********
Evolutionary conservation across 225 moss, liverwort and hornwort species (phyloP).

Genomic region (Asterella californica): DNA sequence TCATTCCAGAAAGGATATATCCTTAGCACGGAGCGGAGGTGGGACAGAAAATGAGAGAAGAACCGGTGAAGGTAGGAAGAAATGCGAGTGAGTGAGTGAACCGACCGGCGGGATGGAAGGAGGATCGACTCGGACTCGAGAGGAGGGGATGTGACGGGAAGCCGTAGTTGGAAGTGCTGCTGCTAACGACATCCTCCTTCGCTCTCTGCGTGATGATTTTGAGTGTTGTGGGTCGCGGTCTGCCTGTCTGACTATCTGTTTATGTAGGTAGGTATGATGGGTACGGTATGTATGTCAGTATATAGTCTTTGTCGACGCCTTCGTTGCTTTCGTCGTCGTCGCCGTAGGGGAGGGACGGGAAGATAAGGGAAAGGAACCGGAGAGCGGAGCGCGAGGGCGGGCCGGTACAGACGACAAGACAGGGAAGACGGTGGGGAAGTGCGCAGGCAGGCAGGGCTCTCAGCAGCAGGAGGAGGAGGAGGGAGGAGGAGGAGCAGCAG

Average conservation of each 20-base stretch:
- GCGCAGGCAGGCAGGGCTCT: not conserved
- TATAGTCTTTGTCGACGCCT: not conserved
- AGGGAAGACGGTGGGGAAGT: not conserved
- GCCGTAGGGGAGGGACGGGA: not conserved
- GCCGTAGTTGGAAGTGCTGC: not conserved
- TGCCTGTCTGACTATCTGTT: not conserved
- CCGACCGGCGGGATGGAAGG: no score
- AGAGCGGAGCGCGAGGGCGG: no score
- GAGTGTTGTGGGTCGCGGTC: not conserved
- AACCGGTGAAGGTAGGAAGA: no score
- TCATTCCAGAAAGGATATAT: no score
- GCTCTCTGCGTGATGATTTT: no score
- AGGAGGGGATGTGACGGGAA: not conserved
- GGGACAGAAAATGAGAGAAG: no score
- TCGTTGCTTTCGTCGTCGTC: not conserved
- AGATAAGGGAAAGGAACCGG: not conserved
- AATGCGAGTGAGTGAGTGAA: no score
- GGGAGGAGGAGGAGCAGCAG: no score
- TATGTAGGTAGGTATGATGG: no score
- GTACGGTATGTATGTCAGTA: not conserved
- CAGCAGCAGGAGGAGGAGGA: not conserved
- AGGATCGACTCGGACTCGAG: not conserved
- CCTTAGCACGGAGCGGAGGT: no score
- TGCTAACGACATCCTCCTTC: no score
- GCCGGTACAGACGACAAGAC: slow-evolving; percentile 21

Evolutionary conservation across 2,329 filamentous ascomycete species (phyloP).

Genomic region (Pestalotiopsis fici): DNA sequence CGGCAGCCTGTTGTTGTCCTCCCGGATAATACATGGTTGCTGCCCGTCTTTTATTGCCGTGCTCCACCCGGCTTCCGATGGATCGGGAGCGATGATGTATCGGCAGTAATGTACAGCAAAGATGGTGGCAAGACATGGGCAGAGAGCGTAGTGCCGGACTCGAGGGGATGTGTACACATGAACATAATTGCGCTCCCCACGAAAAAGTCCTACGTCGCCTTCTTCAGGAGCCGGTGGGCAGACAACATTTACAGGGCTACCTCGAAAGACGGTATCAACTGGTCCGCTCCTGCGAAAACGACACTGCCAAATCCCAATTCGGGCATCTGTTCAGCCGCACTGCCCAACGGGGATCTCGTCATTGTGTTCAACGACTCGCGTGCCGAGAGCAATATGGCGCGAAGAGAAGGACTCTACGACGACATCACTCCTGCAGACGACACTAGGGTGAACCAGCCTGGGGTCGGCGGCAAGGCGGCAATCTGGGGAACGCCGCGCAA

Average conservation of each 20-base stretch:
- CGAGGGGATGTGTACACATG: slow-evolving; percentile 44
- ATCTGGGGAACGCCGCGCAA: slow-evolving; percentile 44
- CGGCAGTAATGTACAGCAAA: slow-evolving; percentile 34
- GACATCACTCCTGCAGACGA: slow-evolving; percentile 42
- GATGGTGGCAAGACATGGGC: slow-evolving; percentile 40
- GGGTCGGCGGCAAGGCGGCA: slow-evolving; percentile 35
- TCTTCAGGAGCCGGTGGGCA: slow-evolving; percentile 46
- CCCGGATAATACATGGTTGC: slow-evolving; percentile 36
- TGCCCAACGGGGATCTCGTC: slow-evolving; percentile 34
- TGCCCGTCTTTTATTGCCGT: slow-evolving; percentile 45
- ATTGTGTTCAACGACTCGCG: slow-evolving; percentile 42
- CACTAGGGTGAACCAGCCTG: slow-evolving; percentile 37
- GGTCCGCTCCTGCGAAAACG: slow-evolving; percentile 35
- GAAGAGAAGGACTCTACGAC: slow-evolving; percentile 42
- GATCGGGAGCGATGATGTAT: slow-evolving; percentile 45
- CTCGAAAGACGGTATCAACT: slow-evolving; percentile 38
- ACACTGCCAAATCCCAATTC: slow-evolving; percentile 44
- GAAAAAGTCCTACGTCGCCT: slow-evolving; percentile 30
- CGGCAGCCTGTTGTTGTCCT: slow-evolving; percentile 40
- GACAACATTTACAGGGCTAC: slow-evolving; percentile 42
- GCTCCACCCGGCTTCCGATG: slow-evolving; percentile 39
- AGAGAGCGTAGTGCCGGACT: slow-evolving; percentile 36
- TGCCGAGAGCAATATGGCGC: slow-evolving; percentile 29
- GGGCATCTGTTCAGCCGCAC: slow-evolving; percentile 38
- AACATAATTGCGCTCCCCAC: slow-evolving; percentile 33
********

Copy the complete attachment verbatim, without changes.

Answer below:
Evolutionary conservation across 225 moss, liverwort and hornwort species (phyloP).

Genomic region (Asterella californica): DNA sequence TCATTCCAGAAAGGATATATCCTTAGCACGGAGCGGAGGTGGGACAGAAAATGAGAGAAGAACCGGTGAAGGTAGGAAGAAATGCGAGTGAGTGAGTGAACCGACCGGCGGGATGGAAGGAGGATCGACTCGGACTCGAGAGGAGGGGATGTGACGGGAAGCCGTAGTTGGAAGTGCTGCTGCTAACGACATCCTCCTTCGCTCTCTGCGTGATGATTTTGAGTGTTGTGGGTCGCGGTCTGCCTGTCTGACTATCTGTTTATGTAGGTAGGTATGATGGGTACGGTATGTATGTCAGTATATAGTCTTTGTCGACGCCTTCGTTGCTTTCGTCGTCGTCGCCGTAGGGGAGGGACGGGAAGATAAGGGAAAGGAACCGGAGAGCGGAGCGCGAGGGCGGGCCGGTACAGACGACAAGACAGGGAAGACGGTGGGGAAGTGCGCAGGCAGGCAGGGCTCTCAGCAGCAGGAGGAGGAGGAGGGAGGAGGAGGAGCAGCAG

Average conservation of each 20-base stretch:
- GCGCAGGCAGGCAGGGCTCT: not conserved
- TATAGTCTTTGTCGACGCCT: not conserved
- AGGGAAGACGGTGGGGAAGT: not conserved
- GCCGTAGGGGAGGGACGGGA: not conserved
- GCCGTAGTTGGAAGTGCTGC: not conserved
- TGCCTGTCTGACTATCTGTT: not conserved
- CCGACCGGCGGGATGGAAGG: no score
- AGAGCGGAGCGCGAGGGCGG: no score
- GAGTGTTGTGGGTCGCGGTC: not conserved
- AACCGGTGAAGGTAGGAAGA: no score
- TCATTCCAGAAAGGATATAT: no score
- GCTCTCTGCGTGATGATTTT: no score
- AGGAGGGGATGTGACGGGAA: not conserved
- GGGACAGAAAATGAGAGAAG: no score
- TCGTTGCTTTCGTCGTCGTC: not conserved
- AGATAAGGGAAAGGAACCGG: not conserved
- AATGCGAGTGAGTGAGTGAA: no score
- GGGAGGAGGAGGAGCAGCAG: no score
- TATGTAGGTAGGTATGATGG: no score
- GTACGGTATGTATGTCAGTA: not conserved
- CAGCAGCAGGAGGAGGAGGA: not conserved
- AGGATCGACTCGGACTCGAG: not conserved
- CCTTAGCACGGAGCGGAGGT: no score
- TGCTAACGACATCCTCCTTC: no score
- GCCGGTACAGACGACAAGAC: slow-evolving; percentile 21

Evolutionary conservation across 2,329 filamentous ascomycete species (phyloP).

Genomic region (Pestalotiopsis fici): DNA sequence CGGCAGCCTGTTGTTGTCCTCCCGGATAATACATGGTTGCTGCCCGTCTTTTATTGCCGTGCTCCACCCGGCTTCCGATGGATCGGGAGCGATGATGTATCGGCAGTAATGTACAGCAAAGATGGTGGCAAGACATGGGCAGAGAGCGTAGTGCCGGACTCGAGGGGATGTGTACACATGAACATAATTGCGCTCCCCACGAAAAAGTCCTACGTCGCCTTCTTCAGGAGCCGGTGGGCAGACAACATTTACAGGGCTACCTCGAAAGACGGTATCAACTGGTCCGCTCCTGCGAAAACGACACTGCCAAATCCCAATTCGGGCATCTGTTCAGCCGCACTGCCCAACGGGGATCTCGTCATTGTGTTCAACGACTCGCGTGCCGAGAGCAATATGGCGCGAAGAGAAGGACTCTACGACGACATCACTCCTGCAGACGACACTAGGGTGAACCAGCCTGGGGTCGGCGGCAAGGCGGCAATCTGGGGAACGCCGCGCAA

Average conservation of each 20-base stretch:
- CGAGGGGATGTGTACACATG: slow-evolving; percentile 44
- ATCTGGGGAACGCCGCGCAA: slow-evolving; percentile 44
- CGGCAGTAATGTACAGCAAA: slow-evolving; percentile 34
- GACATCACTCCTGCAGACGA: slow-evolving; percentile 42
- GATGGTGGCAAGACATGGGC: slow-evolving; percentile 40
- GGGTCGGCGGCAAGGCGGCA: slow-evolving; percentile 35
- TCTTCAGGAGCCGGTGGGCA: slow-evolving; percentile 46
- CCCGGATAATACATGGTTGC: slow-evolving; percentile 36
- TGCCCAACGGGGATCTCGTC: slow-evolving; percentile 34
- TGCCCGTCTTTTATTGCCGT: slow-evolving; percentile 45
- ATTGTGTTCAACGACTCGCG: slow-evolving; percentile 42
- CACTAGGGTGAACCAGCCTG: slow-evolving; percentile 37
- GGTCCGCTCCTGCGAAAACG: slow-evolving; percentile 35
- GAAGAGAAGGACTCTACGAC: slow-evolving; percentile 42
- GATCGGGAGCGATGATGTAT: slow-evolving; percentile 45
- CTCGAAAGACGGTATCAACT: slow-evolving; percentile 38
- ACACTGCCAAATCCCAATTC: slow-evolving; percentile 44
- GAAAAAGTCCTACGTCGCCT: slow-evolving; percentile 30
- CGGCAGCCTGTTGTTGTCCT: slow-evolving; percentile 40
- GACAACATTTACAGGGCTAC: slow-evolving; percentile 42
- GCTCCACCCGGCTTCCGATG: slow-evolving; percentile 39
- AGAGAGCGTAGTGCCGGACT: slow-evolving; percentile 36
- TGCCGAGAGCAATATGGCGC: slow-evolving; percentile 29
- GGGCATCTGTTCAGCCGCAC: slow-evolving; percentile 38
- AACATAATTGCGCTCCCCAC: slow-evolving; percentile 33